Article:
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ASN Wikibase Occurrence # 175851
Last updated: 1 October 2020
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Date:21-MAR-2004
Time:12:43
Type:Silhouette image of generic GLAS model; specific model in this crash may look slightly different
Stoddard-Hamilton Glasair II
Owner/operator:Private
Registration: N309TS
C/n / msn: 309
Fatalities:Fatalities: 0 / Occupants: 1
Other fatalities:0
Aircraft damage: Substantial
Category:Accident
Location:Obispo, CA -   United States of America
Phase: Landing
Nature:Private
Departure airport:Corcoran, CA (CRO)
Destination airport:San Luis Obispo, CA (SBP)
Investigating agency: NTSB
Narrative:
The airplane experienced a loss of engine power and impacted a ditch during the pilot's forced landing in a field. While approaching the proximity of the destination airport, the pilot observed the engine gauges indicating rising oil temperature. About 5 miles from the airport, the engine emitted a loud noise and he declared an emergency due to an engine failure. Realizing that he would be unable to make it to the runway, the pilot executed a forced landing in a field; during the landing roll, the airplane impacted a ditch and tumbled. Post-accident external visual examination by a Federal Aviation Administration (FAA) inspector revealed that the engine sustained a catastrophic failure, with a hole knocked in the upper case spine above the rear cylinders. Looking through the hole, the inspector observed that the right rear piston had seized in the No. 3 cylinder and its respective connecting rod was broken just above crankshaft rod end flare. The inspector could not identify the rod end cap or the bearing shells. The No. 3 piston skirt was visibly scorched in the direction of piston travel. A visual examination of the engine, disclosed that all of the cylinders were worn and scored. After the accident, the owner took the engine to a maintenance facility that examined the engine and reported that rod bearing in the No. 3 cylinder failed. The facility declined to provide detailed observations on the internal condition of the engine, the rod fracture, and condition of the bearing. The FAA inspector said the pilot told him that prior to the accident, the engine was experiencing excessive oil consumption. In response, the pilot removed the No. 3 cylinder from the engine and employed an engine shop to change the piston in an effort to alleviate the excessive oil consumption problems. After the maintenance was preformed, the pilot reinstalled the cylinder. The inspector added that sometime prior to the accident the pilot had also modified the engine by installing larger pistons.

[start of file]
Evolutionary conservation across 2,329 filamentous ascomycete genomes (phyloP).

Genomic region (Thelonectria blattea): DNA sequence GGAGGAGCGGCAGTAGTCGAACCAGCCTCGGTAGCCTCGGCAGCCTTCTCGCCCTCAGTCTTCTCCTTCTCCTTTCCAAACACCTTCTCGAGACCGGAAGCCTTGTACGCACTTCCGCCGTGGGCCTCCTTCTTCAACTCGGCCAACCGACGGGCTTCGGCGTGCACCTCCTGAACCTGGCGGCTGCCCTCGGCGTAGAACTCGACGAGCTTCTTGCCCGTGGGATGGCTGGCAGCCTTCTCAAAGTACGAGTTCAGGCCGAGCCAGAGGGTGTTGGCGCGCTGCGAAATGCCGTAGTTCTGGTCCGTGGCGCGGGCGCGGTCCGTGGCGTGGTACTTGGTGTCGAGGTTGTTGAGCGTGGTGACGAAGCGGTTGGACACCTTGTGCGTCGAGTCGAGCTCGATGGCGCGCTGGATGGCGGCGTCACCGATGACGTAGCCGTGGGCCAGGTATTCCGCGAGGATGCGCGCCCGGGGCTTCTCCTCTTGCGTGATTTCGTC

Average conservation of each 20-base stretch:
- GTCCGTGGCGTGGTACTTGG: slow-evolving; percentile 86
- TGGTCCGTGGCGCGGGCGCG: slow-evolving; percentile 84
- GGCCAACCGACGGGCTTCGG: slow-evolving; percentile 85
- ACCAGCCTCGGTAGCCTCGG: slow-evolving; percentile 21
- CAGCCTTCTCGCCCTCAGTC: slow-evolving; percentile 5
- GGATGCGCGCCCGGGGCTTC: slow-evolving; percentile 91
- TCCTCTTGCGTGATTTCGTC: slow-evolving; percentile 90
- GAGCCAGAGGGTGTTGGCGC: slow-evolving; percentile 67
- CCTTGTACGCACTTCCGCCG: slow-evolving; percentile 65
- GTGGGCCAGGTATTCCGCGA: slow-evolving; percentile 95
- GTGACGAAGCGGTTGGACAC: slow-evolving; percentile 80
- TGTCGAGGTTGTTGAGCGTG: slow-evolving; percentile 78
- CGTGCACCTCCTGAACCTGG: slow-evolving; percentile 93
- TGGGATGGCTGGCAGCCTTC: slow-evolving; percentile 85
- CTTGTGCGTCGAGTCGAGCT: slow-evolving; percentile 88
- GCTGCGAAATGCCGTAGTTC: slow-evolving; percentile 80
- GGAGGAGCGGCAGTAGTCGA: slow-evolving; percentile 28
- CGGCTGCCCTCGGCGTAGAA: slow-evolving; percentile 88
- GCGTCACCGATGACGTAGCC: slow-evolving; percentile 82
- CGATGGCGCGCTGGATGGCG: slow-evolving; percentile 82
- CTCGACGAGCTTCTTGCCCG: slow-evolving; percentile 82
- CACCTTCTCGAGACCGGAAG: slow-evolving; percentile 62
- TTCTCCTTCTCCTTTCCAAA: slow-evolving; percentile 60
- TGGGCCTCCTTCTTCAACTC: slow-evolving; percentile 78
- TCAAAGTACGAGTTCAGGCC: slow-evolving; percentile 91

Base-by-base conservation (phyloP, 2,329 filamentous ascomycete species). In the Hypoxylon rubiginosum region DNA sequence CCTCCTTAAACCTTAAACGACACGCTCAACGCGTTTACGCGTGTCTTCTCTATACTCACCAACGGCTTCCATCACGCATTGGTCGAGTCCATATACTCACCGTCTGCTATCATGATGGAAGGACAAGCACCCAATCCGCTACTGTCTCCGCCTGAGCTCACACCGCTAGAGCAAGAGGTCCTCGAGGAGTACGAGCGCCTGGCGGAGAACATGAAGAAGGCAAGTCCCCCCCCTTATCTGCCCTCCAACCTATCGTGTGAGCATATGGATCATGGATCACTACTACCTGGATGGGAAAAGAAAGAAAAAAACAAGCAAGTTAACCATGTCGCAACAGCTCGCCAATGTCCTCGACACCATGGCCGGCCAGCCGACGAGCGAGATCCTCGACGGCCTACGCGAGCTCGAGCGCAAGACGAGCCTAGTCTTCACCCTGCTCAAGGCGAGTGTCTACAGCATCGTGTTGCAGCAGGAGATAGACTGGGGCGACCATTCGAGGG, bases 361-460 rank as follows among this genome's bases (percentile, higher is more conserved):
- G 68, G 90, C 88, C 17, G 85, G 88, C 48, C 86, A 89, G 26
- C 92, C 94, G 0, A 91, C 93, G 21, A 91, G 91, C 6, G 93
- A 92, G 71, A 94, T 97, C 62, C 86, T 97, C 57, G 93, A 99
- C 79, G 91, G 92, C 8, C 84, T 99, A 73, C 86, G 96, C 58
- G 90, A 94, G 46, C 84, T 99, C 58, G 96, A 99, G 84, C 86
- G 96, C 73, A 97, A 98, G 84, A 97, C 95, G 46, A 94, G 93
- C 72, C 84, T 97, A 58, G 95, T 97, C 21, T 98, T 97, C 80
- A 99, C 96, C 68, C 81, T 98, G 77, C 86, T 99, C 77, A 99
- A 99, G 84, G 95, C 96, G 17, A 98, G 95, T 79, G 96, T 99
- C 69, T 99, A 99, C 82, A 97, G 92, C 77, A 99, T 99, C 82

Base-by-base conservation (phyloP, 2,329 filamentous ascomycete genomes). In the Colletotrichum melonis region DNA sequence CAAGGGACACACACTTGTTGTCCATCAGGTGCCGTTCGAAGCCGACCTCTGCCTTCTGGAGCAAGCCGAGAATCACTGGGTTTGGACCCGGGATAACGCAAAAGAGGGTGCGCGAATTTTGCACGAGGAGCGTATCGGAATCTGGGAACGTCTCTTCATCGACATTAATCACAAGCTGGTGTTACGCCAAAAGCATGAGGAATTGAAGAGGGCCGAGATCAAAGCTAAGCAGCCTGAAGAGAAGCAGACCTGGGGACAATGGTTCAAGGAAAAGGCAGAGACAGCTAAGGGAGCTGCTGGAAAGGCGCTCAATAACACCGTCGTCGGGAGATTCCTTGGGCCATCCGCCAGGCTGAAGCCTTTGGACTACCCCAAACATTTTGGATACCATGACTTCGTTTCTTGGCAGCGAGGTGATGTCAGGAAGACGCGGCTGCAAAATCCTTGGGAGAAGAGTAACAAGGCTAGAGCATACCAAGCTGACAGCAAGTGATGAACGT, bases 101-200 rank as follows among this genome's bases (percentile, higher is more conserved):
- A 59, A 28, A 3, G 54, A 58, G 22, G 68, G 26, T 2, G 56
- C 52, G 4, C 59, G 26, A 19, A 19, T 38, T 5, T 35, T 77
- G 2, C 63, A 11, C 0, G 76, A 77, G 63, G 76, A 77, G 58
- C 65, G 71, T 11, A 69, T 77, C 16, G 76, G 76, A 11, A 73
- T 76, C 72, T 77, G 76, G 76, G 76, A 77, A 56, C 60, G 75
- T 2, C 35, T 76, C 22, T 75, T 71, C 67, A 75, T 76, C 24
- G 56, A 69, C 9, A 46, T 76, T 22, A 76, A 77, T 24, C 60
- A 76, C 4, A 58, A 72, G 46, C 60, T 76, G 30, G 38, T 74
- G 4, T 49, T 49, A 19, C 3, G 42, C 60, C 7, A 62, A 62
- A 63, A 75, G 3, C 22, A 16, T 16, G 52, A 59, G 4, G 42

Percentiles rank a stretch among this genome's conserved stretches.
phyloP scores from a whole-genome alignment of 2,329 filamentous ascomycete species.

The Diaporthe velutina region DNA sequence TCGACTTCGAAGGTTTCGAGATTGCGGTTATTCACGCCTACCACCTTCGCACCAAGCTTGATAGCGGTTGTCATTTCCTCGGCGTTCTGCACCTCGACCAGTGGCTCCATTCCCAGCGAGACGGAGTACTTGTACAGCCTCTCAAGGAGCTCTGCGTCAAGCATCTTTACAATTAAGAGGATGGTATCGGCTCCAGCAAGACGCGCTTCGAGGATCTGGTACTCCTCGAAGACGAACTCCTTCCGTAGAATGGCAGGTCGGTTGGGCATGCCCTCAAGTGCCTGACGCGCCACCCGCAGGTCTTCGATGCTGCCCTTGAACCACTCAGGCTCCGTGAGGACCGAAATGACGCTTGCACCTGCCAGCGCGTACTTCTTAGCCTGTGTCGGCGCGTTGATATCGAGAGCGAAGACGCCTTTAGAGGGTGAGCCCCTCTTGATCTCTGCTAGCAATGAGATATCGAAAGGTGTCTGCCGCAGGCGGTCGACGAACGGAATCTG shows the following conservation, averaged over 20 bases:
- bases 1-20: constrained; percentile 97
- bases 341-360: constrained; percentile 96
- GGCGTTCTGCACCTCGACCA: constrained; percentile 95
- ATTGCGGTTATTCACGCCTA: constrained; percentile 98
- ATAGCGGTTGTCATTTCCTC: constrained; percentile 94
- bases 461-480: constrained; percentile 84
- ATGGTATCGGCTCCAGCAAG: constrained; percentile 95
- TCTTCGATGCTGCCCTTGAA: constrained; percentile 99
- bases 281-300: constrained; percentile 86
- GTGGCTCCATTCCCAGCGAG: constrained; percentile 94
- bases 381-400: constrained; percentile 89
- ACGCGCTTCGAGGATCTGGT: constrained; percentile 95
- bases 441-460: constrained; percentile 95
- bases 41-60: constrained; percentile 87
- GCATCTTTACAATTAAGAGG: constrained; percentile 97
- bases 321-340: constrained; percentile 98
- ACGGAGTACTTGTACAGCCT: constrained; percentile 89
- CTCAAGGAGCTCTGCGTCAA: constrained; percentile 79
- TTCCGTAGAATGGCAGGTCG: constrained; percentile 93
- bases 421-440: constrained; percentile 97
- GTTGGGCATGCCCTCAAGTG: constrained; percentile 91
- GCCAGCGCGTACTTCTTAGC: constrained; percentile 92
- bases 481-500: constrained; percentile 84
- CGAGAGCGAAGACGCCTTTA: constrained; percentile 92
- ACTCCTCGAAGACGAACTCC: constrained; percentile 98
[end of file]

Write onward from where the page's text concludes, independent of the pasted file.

Probable Cause: The loss of engine power due to the failure of the #3 cylinder piston and connecting rod for undetermined reasons.

Sources:

NTSB: https://www.ntsb.gov/_layouts/ntsb.aviation/brief.aspx?ev_id=20040330X00397&key=1


Revision history:

Date/timeContributorUpdates
02-May-2015 13:46 Noro Added
21-Dec-2016 19:30 ASN Update Bot Updated [Time, Damage, Category, Investigating agency]
07-Dec-2017 17:47 ASN Update Bot Updated [Other fatalities, Departure airport, Destination airport, Source, Narrative]

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